Housing revival hopes bolstered on builders' performance

Published:  29 February, 2012

LONDON: There are hopes for a revival of the battered housing market as Bovis reports a 41% surge in sales since the start of the year.

The firm said prices were slightly up, to add to recent signs of a pick-up from rival builders and builders' merchants.

Bovis said prices were slightly up. It sold more than 2000 homes in 2011, up 8% on 2010, for an average of £162,400 - £1700 higher.

But the results highlighted a countrywide split, with Kent-based Bovis ploughing most of its investment into southern England. Mortgage lending has leapt recently as first-time buyers try to beat the end of a stamp duty holiday next month.

Bovis chief executive David Ritchie hopes the government's new mortgage indemnity scheme, which will help buyers borrow up to 95% of the value of their new home, will sustain demand.

Carillion operating profits at its UK construction division jumped 41% last year but the company will be selective about contracts as it continued with plans to scale down its UK construction operations by a third by this year.

Results released yesterday show construction turnover in the UK fell 24% to £1.3bn for the year to December while operating margins rose to 3.1% from 1.9% and operating profit increased 41% to £57.9m

The firm said: "Our decision to re-scale UK construction anticipated the government's cuts in capital spending of some 30% in real terms over the current four-year spending plan.

"In 2012, UK market conditions are expected to remain competitive as government cuts in capital spending continue to bite.

"We will continue to re-scale our UK business by maintaining a very selective approach to the contracts for which we bid, which will also continue to support margins."

Group-wide, Carillion saw turnover stay flat at £5.1bn with pre-tax profit down 15% to £142.8m. Chairman, Philip Rogerson, said: "Carillion's integrated UK support services and international business mix has once again enabled the group to perform strongly, despite challenging market conditions.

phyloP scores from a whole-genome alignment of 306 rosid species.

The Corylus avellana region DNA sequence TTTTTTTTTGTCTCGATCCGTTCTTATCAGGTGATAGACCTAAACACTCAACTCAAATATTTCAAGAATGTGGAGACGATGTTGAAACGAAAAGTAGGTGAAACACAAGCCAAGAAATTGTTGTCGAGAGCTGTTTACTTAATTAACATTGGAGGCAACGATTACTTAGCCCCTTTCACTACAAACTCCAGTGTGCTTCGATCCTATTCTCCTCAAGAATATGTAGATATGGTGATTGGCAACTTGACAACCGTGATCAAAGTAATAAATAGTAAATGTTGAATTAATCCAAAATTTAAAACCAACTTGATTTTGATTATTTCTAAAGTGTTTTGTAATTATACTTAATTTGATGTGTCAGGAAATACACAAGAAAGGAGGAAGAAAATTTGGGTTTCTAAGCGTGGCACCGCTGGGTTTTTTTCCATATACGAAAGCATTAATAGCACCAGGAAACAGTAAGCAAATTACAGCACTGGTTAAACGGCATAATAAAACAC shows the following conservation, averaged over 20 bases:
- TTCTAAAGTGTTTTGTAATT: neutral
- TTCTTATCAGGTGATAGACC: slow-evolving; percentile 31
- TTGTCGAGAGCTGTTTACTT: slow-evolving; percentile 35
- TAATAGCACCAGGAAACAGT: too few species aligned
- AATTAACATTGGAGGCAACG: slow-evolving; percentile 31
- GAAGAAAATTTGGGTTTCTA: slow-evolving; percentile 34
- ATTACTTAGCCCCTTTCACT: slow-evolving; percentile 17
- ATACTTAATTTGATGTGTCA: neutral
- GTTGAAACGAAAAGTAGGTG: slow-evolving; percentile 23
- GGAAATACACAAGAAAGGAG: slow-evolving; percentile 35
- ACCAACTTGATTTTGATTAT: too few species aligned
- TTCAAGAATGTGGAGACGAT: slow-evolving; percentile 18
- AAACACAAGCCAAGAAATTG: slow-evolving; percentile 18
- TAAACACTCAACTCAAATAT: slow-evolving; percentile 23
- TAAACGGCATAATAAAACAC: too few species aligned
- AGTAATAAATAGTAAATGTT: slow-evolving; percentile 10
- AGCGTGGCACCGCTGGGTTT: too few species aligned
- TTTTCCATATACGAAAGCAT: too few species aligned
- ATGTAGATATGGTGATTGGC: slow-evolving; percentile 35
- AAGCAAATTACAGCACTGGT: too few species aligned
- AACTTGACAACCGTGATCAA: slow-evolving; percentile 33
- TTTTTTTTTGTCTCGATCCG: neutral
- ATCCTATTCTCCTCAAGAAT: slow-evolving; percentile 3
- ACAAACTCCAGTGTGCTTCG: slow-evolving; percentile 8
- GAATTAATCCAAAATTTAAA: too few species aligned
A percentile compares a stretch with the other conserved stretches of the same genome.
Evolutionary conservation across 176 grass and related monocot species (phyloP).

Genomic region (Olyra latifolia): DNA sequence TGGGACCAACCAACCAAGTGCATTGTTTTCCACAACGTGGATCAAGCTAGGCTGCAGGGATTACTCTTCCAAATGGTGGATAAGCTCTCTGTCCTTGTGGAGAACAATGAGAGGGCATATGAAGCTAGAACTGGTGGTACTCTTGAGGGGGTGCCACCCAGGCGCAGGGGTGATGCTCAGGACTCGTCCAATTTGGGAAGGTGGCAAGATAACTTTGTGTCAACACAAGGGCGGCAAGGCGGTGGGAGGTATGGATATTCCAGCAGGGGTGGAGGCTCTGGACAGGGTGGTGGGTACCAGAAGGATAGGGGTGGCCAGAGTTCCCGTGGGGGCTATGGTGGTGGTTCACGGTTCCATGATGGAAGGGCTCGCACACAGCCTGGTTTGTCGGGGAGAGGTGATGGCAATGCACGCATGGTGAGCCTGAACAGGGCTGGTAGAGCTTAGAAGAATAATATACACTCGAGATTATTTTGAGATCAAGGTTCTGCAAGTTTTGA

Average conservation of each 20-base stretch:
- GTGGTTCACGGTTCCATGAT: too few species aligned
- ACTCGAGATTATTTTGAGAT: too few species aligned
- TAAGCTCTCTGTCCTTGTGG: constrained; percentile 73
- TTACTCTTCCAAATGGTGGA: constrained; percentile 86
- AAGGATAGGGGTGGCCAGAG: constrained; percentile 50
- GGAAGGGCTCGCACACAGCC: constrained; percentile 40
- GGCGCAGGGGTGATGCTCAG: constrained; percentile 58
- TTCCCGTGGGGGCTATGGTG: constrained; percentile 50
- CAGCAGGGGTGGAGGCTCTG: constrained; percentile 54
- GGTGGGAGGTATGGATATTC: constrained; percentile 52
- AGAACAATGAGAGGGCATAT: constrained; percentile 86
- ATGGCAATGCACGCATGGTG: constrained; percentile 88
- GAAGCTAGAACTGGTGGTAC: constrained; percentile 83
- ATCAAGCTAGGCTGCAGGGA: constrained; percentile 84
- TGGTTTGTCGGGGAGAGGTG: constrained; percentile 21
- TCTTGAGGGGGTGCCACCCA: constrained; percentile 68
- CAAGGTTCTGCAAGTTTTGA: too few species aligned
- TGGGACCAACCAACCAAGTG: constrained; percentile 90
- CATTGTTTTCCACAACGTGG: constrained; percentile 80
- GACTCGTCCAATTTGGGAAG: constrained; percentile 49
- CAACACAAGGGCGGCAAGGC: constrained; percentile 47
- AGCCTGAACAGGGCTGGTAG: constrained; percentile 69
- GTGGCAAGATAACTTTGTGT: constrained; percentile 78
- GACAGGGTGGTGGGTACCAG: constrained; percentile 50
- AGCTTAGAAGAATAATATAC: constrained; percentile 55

• Taylor Wimpey has become the latest house builder to deliver a big jump in profits on the back of near flat housing completions.

The big improvement came from building out cheaper land and substantial cuts to construction costs.

Pete Redfern, chief executive, Taylor Wimpey said: "Having achieved our target of a 10% reduction in private build costs per square foot between the first half of 2009 and the first half of 2010, we have retained our focus on build cost efficiency.

"We have achieved further savings in 2011, with the full-year average private build cost per square foot reduced to £102 (2010: £106)."

He said the majority of the savings were earned from greater efficiency on site and increased standardisation, with the underlying build cost environment remaining broadly flat.

Operating profits for the year jumped 56% to £173m on turnover edging up 2% to £1,780m. The small rise was driven by completions that rose 2.2% to 10,180 as average selling prices remained the same as the previous year.

Taylor Wimpey delivered a sharp rise in operating margin from 6.4% to 9.7%, with its target double-digit margin achieved in the last half of the year.

Redfern said: "Our performance is the result of a continued focus on driving value by prioritising a further improvement in margins and return on capital.

"In 2011, we saw significant progress in our operational performance and I am pleased that we have reached our double digit operating margin target ahead of schedule.

"While wider economic conditions remain uncertain, the UK has seen a period of continued stability in the underlying housing market and strong growth across a number of areas as shown by our order book," he said.

Persimmon saw annual completions fall to 9,360 and average selling prices drop 2% last year. But the fall in building completions failed to dent its performance with underlying profits soaring 55% to £148m.

The house builder also revealed plans to return £1.9bn to shareholders over the next 10 years in enhanced dividend payments.

Nicholas Wrigley, group chairman, said: "Underlying profit before tax grew by 55% during the year, as Persimmon's successful strategy of improving operating margins, investing in high quality land and generating surplus cash to pay down debt proved highly effective, despite difficult prevailing housing market conditions.

"Looking ahead, we have made a strong start to the year, with forward sales up by 9.4% to £927 million.

"Visitor levels and reservations continue on an improving trend and, although we expect the UK housing market to remain difficult, Persimmon is in a strong position to meet this challenge."

Legal completions for the year were 9,360 (2010: 9,384) at an average selling price down 2% at £166,142.

Persimmon said the fall reflected a greater proportion of first time buyer homes in the sales mix

Operating margin peaked in the second half of the year at 10.8%, up from 8.2% last year. Wrigley predicted that the house builder would see further improvement this year and believed margins would again return to 15-17%.

He added: "Persimmon will return £1.9bn of cash to shareholders over the next 9.5 years, whilst maintaining a largely ungeared balance sheet.

"This new strategy sets Persimmon on course to build a stronger, larger business and deliver enhanced shareholder returns over the next decade."

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